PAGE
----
15:48 - Volleys of gunfire went off downstairs. Men scrambled in the street yelling. The Lebanese army worked hard at holding back rival factions from attacking each other. Soldiers ran back and forth forming cordons in attempt to secure the streets and separate the riotous men.

A bullet, then the discharge of a magazine, a second discharge, a single bang, and more gunshots: rioters were not dissuaded from throwing rocks during the gun battle.

From the terrace, looking down eight floors to the street, a man was carried by a group of men, wounded. He was lifted into a SUV, which sped off.

News sources reported different numbers. One source says 100 men were wounded. The Lebanese paper, An Nahar, published 38 wounded of which 25 caused by bullets. As of this evening, today’s events have claimed three lives.

My apartment abuts Hariri's Moustaqbal TV, and is up two buildings from the headquarters of the Syrian Socialist Nationalist Party, and two blocks away from the Corniche which was then filled with pro-Hezbollah and Amal supporters brought up in mini-vans from the south.

On my street corner was the confluence of 3 factions Future Movement (pro-government), Hezbollah/Amal (anti-government), and pro-Syrian nationalist (anti-government), a Sunni/Shia mix. It has been place of tension since early this morning.

I was woken up to men yelling in an altercation. Young Lebanese men were setting garbage on fire in tipped over dumpsters, and lighting tires strewn across the width of the street. Arguments ensued broke out as the army moved in to clear the streets and scatter the men.

The fighting prompted me to go out on a morning walk though the city.

My first stop: the supermarket next door to pick up a phone recharge card. Most of the employees had not made it to work.

Zubaida, a cashier, however was triumphant. "I made it through, it took an hour to come to work. We pushed our way through a road block."

The store manager however was more downcast.

"Do you think half of the staff will make it?" I asked.

She puckered her lips and nodded downwards lowering her eyes. The movement of her head is the Lebanese "no". "I don't think so", she added quietly.

The night before, the opposition forces called for a general strike enforced by blocking the roads to keep people from going to work. The strike was aimed to step up pressure on Prime Minister Siniora to resign. In turn, a resignation, would lead to an interim PM to appoint a new cabinet, hence pro-Syrian government.

Leaving the supermarket, John who accompanied me and I headed out toward the Corniche. We walked toward the towers of black smoke rising from behind the buildings.

Hanging just below Beirut’s skyline was a black film of pollution. The air smelled like burning trash and rubber.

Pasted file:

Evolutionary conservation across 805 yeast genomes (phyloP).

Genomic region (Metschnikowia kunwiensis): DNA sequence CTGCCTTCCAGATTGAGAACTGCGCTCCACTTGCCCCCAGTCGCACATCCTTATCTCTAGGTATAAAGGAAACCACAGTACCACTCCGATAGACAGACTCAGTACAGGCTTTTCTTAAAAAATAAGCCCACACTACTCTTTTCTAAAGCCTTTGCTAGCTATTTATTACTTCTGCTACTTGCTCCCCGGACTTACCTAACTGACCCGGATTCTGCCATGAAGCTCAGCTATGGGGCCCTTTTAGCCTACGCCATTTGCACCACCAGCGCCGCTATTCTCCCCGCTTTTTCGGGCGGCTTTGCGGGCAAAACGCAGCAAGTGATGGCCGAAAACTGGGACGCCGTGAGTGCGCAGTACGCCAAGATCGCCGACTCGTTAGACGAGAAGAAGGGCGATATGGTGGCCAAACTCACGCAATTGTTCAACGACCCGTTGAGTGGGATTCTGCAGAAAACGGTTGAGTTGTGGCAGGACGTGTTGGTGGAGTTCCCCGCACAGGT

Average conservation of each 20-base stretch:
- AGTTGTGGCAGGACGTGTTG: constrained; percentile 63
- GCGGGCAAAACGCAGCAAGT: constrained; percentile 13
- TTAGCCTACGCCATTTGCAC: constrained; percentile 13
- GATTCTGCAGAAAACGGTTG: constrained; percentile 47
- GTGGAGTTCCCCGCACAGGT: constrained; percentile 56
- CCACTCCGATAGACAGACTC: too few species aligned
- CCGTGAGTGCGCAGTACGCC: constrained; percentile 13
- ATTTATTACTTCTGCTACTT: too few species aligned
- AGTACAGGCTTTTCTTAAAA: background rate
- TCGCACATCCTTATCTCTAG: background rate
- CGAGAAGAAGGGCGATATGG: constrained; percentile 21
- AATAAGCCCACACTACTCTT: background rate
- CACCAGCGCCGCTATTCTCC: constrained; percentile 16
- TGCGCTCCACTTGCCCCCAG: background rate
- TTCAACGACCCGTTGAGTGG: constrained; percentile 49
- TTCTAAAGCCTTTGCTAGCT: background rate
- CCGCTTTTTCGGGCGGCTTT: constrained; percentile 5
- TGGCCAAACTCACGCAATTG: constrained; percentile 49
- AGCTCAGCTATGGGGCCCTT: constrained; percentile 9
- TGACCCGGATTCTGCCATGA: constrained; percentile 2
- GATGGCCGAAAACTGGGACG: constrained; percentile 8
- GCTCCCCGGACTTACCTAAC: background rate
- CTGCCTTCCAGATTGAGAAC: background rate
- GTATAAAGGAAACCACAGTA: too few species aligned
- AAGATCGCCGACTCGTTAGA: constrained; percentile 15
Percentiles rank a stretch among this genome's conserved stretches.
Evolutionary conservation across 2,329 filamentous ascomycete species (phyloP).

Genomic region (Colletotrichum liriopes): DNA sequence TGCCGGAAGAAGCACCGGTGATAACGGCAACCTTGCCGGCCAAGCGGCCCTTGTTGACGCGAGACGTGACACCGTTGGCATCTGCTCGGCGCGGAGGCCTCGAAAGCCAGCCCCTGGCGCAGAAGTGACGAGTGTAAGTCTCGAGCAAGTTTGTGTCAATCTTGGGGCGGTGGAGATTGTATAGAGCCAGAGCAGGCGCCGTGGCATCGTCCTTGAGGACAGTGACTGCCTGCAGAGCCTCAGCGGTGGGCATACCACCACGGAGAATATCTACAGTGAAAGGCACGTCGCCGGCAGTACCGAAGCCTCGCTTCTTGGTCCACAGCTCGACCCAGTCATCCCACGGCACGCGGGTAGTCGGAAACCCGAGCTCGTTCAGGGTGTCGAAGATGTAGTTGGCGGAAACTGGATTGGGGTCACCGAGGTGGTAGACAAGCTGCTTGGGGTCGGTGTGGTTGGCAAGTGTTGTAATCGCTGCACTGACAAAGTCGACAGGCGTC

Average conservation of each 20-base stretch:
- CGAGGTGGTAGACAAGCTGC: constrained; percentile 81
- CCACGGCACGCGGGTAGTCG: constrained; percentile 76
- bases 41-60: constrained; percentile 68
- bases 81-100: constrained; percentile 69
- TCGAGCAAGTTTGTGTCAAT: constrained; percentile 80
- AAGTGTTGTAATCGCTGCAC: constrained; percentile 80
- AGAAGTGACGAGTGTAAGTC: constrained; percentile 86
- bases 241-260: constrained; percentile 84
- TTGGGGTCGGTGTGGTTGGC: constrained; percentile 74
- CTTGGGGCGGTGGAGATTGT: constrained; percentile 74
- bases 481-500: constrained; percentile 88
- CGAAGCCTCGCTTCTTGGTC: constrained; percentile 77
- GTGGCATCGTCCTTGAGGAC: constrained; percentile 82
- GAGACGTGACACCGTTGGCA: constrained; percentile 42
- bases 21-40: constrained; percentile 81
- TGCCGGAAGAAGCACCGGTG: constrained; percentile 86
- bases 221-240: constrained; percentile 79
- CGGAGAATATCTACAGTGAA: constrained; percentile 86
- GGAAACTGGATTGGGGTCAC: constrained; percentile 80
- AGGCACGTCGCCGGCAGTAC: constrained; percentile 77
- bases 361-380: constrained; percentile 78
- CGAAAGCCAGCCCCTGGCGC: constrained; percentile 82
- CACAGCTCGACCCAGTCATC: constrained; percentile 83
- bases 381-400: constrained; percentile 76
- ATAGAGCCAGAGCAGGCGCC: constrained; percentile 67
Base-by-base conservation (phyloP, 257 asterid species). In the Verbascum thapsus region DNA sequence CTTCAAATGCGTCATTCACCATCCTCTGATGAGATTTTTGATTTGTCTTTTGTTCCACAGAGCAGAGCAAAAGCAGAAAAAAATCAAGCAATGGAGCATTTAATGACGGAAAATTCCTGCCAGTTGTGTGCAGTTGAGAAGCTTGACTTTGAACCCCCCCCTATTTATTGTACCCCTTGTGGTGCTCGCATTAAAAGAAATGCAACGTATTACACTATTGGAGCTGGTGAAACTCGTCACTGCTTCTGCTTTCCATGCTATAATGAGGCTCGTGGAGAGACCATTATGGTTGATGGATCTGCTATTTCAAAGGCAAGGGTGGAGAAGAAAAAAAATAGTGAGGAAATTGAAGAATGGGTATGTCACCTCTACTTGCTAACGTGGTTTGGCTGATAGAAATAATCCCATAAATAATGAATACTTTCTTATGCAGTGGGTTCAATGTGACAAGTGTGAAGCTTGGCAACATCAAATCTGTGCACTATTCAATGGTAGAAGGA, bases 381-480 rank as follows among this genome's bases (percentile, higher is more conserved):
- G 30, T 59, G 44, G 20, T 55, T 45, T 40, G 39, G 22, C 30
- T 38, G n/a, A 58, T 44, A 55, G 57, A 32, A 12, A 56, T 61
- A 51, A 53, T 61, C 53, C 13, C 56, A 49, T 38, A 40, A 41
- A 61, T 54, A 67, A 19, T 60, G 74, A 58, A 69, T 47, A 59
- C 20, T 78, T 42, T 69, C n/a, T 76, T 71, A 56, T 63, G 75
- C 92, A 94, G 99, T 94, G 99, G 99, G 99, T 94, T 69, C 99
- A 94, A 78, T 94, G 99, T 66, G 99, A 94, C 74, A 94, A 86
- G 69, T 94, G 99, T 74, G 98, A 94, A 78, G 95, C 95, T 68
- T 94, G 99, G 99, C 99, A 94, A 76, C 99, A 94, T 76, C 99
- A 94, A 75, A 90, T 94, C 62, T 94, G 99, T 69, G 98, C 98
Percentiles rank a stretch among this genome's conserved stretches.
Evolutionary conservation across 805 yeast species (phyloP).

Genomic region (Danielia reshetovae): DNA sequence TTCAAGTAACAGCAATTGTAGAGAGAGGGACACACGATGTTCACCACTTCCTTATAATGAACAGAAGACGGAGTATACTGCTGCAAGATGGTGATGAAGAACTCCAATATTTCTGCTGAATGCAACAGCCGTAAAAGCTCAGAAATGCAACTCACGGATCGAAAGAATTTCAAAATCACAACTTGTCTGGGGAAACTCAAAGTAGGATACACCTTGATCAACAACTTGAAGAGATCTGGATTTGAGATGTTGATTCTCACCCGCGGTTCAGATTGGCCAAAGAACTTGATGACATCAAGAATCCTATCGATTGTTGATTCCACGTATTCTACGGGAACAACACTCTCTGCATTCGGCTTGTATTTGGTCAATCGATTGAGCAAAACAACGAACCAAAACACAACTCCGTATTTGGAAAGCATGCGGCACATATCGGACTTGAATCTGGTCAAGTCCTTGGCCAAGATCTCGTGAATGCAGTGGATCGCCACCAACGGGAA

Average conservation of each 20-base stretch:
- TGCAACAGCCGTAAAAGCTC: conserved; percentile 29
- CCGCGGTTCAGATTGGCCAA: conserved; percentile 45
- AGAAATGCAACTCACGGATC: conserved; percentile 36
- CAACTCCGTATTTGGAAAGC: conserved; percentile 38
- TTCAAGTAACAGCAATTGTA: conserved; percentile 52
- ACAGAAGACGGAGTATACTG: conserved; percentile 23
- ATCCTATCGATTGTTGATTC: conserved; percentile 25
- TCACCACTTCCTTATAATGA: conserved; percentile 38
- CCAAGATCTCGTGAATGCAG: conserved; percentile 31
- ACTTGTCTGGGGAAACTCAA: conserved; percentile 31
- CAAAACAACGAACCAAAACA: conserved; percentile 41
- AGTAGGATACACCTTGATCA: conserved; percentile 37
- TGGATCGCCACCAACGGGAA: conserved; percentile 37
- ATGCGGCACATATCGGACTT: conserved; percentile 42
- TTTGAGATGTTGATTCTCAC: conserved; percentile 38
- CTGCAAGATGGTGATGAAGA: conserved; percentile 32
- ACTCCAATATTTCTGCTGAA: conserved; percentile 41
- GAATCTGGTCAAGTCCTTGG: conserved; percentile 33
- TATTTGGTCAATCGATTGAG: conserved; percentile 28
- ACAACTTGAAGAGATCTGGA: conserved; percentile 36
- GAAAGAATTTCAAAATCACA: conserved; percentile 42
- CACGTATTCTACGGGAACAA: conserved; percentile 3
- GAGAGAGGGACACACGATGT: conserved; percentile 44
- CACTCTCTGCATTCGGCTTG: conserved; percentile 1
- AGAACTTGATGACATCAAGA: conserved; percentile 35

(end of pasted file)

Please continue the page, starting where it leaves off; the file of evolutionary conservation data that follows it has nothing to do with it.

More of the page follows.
Along the Corniche, by the Pigeon Rocks, men in makeshift dark outfits wore short beards, wollen caps, and cheap shoes. They stood in bands along the street.

There was no traffic. Mini-vans, which had brought the opposition supporters from the countryside, were double-parked in the road. More tires had been set on fire. The army stood by vigilant.

Three lads about sixteen explained that had arrived around 630am. They had come up from Nabatiye, a stronghold of Nabil Berri's Amal and Hezbollah.

"What were they here for?" I asked.

"For Siniora to go out", they answered smiling.

"And then what?" I continued. The boys paused, they did not know.

Coming up to another few men seated on the sidewalk, I asked one man where he came from this morning. "We are all Lebanese", he responded.

"Ok, but where from?" He started up again: "You are from America, we are Lebanese".

I told him I was from France, and Paris to be precise, and asked again, "Where was he from? " He went quiet, not knowing what to answer.

By this time a Hezbollah security guard approached telling everyone to stop speaking to me. The group, which grew in size became more tense. “No more talking” repeated the security guard, and these men seemed to have nothing to say.

The clothes and symbols we wear, the accents we have, our skin color are the inhibiting factors, which led to misunderstanding and silence.

Had I worn something different, would have they told me they were miserable about the unfinished construction; the bribes paid to Berri for ”security”; the laws which complicated reconstruction on illegal plots; the still sporatic electricity; the defunct roads and high unemployment? But rather defiant in their groups they had nothing to say.

Peeling away from the coast, Hamra was quiet. Most shops were closed. There was little movement except for the occasional tough looking motorcycle or scooter driving by. Stains of burned tires marked the street, but there was no more sign of protest.

The only neighborhood devoid of protesters pointed to Hamra’s effective overseer. Left over from civil war days, the monthly "protection" tax paid to the Mafiosi styled boss was obviously a dollar well spent.

Yet Hamra’s calm was misleading. By the time we crossed over to downtown, the tunnel to the airport road was filled with smoke. Youths with covered faced, walking across the littered highway, poked smoldering piles with metal bars.